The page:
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Mass surveillance threatens reporting that relies on confidential sources

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  1. Protecting Sources and Materials
RCFP is arguing for the reversal of a district court decision in a case challenging mass surveillance by NSA.
Digital illustration of a laptop with a watchful eye on the screen. Taken from Flickr.

Government mass surveillance can chill or compromise newsgathering that relies on confidential reporter-source communications, the Reporters Committee for Freedom of the Press told the United States Court of Appeals for the Ninth Circuit earlier this month when urging it to reverse a California district court’s order dismissing the case in Jewel v. National Security Agency.

Filed in 2008 by the Electronic Frontier Foundation on behalf of AT&T customers, the case challenges the NSA’s collection of those AT&T customers’ communications and records on constitutional and statutory grounds. In addition to threatening the privacy of millions of Americans, NSA mass surveillance programs have worrisome implications for journalists.

In a friend-of-the-court brief, filed Sept. 13, Reporters Committee attorneys argue that mass surveillance threatens the trust journalists build with their sources, which then interferes with their ability to “investigate and report on important issues of public interest.”

For example, after the Justice Department’s seizure of records from 30 Associated Press telephone lines — used by more than 100 reporters — came to light, AP President and CEO Gary Pruitt said, “Some of our longtime trusted sources have become nervous and anxious about talking to us, even on stories that aren’t about national security,” and that the chilling effect was not limited to the AP.

In response to public outcry over the seizure of AP’s records, the Justice Department revised its internal guidelines that govern the collection of records or information from members of the news media to strengthen protections for journalists. Notably, the revised guidelines protect journalists engaged in all “newsgathering activities” rather than the previously ambiguous “ordinary” newsgathering definition included in the guidelines.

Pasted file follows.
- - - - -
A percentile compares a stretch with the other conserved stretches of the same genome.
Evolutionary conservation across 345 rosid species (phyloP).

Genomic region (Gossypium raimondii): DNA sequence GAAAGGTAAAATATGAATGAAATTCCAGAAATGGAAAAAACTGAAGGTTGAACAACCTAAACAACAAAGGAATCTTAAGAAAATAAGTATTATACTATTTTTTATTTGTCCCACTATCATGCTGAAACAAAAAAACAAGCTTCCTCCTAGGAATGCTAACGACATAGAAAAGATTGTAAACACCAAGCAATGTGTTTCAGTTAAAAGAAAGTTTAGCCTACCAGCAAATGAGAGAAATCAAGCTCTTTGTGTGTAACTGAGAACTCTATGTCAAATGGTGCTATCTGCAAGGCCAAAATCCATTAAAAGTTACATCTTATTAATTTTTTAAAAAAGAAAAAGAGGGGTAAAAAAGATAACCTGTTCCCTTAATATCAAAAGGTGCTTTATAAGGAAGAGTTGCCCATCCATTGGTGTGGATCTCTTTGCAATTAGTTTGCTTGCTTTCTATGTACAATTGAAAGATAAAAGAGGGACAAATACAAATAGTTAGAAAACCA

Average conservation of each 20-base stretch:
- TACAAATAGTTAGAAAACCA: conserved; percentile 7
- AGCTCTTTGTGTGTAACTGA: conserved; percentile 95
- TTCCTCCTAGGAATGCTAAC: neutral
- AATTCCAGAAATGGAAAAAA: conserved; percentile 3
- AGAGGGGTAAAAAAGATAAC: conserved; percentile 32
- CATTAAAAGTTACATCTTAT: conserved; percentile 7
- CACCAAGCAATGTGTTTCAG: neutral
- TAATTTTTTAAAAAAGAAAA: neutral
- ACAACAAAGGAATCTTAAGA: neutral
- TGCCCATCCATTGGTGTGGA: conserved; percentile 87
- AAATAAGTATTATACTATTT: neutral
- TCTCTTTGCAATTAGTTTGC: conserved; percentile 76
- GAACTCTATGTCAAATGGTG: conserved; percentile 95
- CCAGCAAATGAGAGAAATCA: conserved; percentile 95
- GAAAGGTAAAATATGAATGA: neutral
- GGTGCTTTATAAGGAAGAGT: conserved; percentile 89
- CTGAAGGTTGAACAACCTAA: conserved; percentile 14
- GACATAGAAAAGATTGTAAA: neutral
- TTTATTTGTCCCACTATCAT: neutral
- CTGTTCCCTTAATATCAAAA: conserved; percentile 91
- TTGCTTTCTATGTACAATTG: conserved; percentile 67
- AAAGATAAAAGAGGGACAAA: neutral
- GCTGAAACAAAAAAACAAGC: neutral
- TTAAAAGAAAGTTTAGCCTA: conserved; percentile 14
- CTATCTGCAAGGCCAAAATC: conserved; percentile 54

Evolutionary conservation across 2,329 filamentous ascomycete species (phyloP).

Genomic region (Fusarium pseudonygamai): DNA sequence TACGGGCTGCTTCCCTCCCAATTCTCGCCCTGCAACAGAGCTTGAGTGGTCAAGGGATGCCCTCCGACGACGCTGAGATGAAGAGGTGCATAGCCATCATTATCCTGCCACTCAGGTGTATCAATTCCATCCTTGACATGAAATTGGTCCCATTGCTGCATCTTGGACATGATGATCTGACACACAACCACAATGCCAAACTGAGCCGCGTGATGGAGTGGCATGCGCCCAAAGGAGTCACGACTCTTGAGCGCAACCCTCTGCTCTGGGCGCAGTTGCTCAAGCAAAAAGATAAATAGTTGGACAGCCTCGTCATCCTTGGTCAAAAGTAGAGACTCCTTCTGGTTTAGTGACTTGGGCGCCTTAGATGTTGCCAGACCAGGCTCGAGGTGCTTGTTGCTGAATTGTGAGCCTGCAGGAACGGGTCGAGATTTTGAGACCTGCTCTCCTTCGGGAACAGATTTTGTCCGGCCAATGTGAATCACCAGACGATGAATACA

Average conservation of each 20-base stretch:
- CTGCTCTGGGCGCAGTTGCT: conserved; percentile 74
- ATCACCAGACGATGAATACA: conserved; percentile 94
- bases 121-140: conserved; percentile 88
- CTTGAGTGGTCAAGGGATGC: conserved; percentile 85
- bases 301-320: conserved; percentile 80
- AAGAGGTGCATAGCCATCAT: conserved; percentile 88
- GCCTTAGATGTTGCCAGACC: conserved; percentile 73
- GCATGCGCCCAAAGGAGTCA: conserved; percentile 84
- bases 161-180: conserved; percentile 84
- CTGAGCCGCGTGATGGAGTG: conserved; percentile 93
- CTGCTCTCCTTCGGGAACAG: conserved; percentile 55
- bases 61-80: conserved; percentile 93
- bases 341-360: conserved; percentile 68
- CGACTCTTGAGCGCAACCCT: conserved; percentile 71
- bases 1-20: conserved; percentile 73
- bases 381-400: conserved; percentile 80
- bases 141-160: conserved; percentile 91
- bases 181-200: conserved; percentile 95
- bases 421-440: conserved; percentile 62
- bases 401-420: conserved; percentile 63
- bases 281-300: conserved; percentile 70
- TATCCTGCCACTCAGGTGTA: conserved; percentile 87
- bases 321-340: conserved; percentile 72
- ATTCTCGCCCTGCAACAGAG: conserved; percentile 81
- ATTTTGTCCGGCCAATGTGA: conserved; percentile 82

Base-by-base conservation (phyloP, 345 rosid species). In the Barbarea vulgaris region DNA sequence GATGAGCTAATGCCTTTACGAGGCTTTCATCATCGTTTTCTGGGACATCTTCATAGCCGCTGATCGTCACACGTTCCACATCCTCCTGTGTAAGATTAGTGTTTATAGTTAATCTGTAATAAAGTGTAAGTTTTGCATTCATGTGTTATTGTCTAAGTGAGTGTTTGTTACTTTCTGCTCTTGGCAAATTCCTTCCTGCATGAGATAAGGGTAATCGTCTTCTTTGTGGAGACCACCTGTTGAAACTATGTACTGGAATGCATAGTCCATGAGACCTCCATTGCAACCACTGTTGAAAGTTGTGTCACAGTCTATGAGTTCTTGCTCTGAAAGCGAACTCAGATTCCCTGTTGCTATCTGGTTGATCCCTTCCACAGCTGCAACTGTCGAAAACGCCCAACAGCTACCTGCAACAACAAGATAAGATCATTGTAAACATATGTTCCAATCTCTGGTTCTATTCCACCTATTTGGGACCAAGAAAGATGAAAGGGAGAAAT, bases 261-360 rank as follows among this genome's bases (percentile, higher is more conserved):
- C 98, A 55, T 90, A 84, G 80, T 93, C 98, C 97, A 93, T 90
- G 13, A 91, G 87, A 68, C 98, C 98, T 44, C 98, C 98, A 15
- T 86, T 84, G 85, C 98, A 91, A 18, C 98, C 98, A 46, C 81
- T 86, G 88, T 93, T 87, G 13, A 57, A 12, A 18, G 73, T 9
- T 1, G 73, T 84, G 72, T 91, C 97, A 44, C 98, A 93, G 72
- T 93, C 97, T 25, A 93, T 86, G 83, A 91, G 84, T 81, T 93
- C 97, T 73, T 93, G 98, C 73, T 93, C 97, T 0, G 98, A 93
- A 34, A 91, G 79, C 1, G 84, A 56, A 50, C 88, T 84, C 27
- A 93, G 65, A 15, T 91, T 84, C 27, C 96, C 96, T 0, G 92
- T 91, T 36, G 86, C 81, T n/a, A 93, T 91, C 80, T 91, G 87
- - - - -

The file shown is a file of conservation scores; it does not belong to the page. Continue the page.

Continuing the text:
As the brief notes, “The guidelines reflect the shared understanding between prosecutors and the press that newsgathering is both constitutionally protected and would be compromised without effective checks on unnecessary investigative scrutiny of the press.”

However, as Reporters Committee attorneys note in the brief, “mass surveillance negates the safeguards the government itself has adopted to protect reporter-source confidentiality and the independence of the press.” Given how often journalists rely on digital communications — whether they are emails, phone calls or text messages — the indiscriminate collection of either the content or metadata of these communications through mass surveillance programs threatens the newsgathering process and reporter-source relationships.

Without confidentiality between journalists and sources, groundbreaking reporting on stories like Watergate, the Panama Papers or the use of “enhanced” interrogation techniques on terrorism suspects by the U.S. would not have been possible. The brief also notes a 2006 Frontline interview with Norm Pearlstein, in which the executive editor of The Los Angeles Times said information from anonymous sources are part of the “fabric of American journalism.”

It “is crucial for this Court to vindicate the rights of the press and the public in this case, particularly in light of the Justice Department’s internal policies limiting when and how the department may investigate the press,” the brief concludes.

The increased prosecution of cases involving “leaks” to the media also underscores the heightened importance of protecting confidential sources and newsgathering. As the brief explains in detail, although leak investigations are pursued using criminal investigative tools, information about reporter-source communications collected through mass surveillance programs could possibly be used in criminal cases.

As noted in the Reporters Committee’s “leak” investigations chart, the Obama administration prosecuted more media leakers than any previous administration to date, at least 10 over eight years, while the current administration has brought eight leak cases and secured the two longest prison sentences in such cases to date.

Read the media coalition’s full brief.


The Reporters Committee regularly files friend-of-the-court briefs and its attorneys represent journalists and news organizations pro bono in court cases that involve First Amendment freedoms, the newsgathering rights of journalists and access to public information. Stay up-to-date on our work by signing up for our monthly newsletter and following us on Twitter or Instagram.